The Struggle of Changing Your Mindset

Image result for growth mindsetThere’s an idea that’s been floating around the Smucker household in the past few months or so, and that is the idea of a Growth Mindset versus a Fixed Mindset. You can find an article about it here.

The basic idea behind it is that someone with a fixed mindset believes that their qualities, such as intelligence or talents, are fixed traits, whereas a person with a growth mindset sees them as areas where they can grow. A person with a fixed mindset tends to turn away and give up when he approaches an obstacle, whereas a person with a growth mindset sees it as a learning experience.

Obviously, a growth mindset is the mindset that we want to have, and it’s the mindset that successful people tend to have.

I, unfortunately, tend to drift towards a fixed mindset. I think part of the reason behind that is that, growing up, I was always viewed as smart, and school came naturally to me. I just figured that when you were smart, schoolwork was easy and you didn’t have to work that hard.

Having a fixed mindset really came back to bite me when I started college. There were suddenly all these people around me who seemed way smarter than me, and the classes were harder than anything I’d done before. I wrestle with feeling inferior and stupid because I haven’t yet mastered the art of working at learning instead of just getting through it by being “smart.”

An example of this came in the form of trigonometry. I’ve always been naturally good at math, so I was expecting to breeze through trig, but when the teacher started bringing up concepts I had never heard of that didn’t make any sense to me, I felt stuck. I was stumped on my homework, and I didn’t even know where to begin trying to sort everything out. I didn’t understand a thing, and it made me feel like an idiot. Eventually I figured out that if I wanted to learn what I was being taught, I had to  work hard, study the textbook more than I felt like I had to, practice problems, and ask questions, even if they felt like stupid questions. I still don’t have trig figured out, but I’m getting it better now that I understand I’ll have to work at it.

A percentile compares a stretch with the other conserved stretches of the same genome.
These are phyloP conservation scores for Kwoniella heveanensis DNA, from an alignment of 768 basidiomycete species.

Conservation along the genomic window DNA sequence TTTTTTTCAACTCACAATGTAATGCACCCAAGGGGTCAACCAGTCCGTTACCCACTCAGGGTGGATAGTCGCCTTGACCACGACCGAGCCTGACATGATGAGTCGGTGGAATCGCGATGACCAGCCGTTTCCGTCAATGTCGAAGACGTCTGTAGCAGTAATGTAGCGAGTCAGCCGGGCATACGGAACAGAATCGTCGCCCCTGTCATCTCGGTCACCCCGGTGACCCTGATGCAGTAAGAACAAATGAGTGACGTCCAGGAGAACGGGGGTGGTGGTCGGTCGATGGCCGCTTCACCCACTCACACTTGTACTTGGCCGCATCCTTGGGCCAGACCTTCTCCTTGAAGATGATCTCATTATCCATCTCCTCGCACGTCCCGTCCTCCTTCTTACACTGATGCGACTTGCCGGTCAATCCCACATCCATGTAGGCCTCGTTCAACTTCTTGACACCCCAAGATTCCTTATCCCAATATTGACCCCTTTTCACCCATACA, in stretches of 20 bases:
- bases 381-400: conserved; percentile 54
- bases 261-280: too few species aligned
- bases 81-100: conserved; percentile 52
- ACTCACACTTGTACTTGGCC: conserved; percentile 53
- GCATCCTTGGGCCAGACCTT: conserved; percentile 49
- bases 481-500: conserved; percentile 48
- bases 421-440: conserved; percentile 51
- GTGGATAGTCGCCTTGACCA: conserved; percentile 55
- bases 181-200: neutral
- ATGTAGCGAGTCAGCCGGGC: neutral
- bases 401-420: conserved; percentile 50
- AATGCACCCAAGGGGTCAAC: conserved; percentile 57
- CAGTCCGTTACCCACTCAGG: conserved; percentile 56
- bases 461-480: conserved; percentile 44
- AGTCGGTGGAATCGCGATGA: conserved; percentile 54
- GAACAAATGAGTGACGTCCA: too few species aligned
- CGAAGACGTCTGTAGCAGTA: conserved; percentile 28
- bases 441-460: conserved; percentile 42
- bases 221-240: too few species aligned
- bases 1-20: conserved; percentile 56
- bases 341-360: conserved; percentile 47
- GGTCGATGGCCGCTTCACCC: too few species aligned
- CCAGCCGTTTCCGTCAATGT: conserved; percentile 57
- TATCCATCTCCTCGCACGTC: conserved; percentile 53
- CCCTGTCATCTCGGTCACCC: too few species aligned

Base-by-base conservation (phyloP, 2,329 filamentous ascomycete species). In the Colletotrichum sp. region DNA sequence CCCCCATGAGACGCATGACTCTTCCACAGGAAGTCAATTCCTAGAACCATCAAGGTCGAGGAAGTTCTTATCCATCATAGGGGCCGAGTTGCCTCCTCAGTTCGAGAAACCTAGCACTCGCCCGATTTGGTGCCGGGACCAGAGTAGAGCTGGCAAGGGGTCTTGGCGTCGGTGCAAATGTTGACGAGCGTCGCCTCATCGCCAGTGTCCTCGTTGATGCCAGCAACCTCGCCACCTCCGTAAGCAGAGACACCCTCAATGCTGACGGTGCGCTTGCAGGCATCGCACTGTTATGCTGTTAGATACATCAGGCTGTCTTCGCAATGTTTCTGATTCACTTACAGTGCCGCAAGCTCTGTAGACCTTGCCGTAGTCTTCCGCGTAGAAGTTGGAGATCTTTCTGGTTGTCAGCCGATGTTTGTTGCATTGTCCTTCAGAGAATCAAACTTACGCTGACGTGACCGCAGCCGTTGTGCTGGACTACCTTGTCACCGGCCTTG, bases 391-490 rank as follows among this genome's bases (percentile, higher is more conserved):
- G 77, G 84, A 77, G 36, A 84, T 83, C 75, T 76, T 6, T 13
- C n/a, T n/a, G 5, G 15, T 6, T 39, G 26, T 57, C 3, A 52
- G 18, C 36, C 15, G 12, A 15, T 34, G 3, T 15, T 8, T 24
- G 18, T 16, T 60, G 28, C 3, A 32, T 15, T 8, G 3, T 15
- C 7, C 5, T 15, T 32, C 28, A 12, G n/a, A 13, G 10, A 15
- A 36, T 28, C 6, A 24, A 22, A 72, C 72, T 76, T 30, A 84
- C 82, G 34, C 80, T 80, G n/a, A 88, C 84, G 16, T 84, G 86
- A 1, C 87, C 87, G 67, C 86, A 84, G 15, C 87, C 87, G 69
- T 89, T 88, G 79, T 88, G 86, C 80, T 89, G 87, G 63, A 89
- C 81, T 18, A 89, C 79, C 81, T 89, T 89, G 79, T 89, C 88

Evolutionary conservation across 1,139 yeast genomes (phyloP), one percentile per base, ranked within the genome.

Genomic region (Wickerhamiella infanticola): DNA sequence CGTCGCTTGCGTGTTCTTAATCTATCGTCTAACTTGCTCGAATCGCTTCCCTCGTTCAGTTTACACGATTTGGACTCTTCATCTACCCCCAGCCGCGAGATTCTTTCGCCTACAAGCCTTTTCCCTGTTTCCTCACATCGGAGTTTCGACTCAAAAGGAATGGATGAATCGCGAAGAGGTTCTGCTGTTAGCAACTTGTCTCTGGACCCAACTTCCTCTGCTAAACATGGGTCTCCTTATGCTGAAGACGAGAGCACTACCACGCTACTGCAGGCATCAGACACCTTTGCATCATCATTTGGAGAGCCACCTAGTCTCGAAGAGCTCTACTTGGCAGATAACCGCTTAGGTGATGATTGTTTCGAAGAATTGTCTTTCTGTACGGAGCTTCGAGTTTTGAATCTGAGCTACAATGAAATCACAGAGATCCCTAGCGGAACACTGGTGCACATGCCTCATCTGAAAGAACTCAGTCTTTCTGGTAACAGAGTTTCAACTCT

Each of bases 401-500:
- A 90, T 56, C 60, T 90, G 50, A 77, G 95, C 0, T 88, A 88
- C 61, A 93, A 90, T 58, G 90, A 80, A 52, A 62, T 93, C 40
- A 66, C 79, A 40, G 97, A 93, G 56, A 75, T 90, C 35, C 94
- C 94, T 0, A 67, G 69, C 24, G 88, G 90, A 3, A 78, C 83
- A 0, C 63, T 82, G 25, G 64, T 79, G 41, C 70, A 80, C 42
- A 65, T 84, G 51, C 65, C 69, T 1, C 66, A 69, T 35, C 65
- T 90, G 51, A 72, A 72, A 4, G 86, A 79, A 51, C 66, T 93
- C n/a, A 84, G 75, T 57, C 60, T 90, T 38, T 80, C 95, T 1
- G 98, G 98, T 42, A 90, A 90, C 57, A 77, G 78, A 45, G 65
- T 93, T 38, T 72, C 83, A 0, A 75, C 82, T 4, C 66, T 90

Thankfully, mindsets are not set in stone, and I’m working at developing a growth mindset.  I have to remind myself that having to work to get knowledge doesn’t mean I’m stupid, and when I’m surrounded by future engineers that all seem to know how all this stuff works and I have no idea what’s going on, it’s okay, I’m here to learn, not already know.

It’s really hard, though, to try to change your outlook on life. It’s hard to see things as learning experiences when they feel like huge obstacles, but I’m beginning to discover that it is possible.So don’t be discouraged if you’re in a situation where everyone else seems to know what they’re doing and you don’t. It doesn’t mean you’re stupid, it’s just a potential learning experience.



One thought on “The Struggle of Changing Your Mindset

  1. I love when I read something, and immediately I read about it somewhere else. I’m reading Switch by Chip Heath and Dan Heath and ran into this thought of fixed or growth mindset and am fascinated by the many implications. Thanks for sharing your insight.

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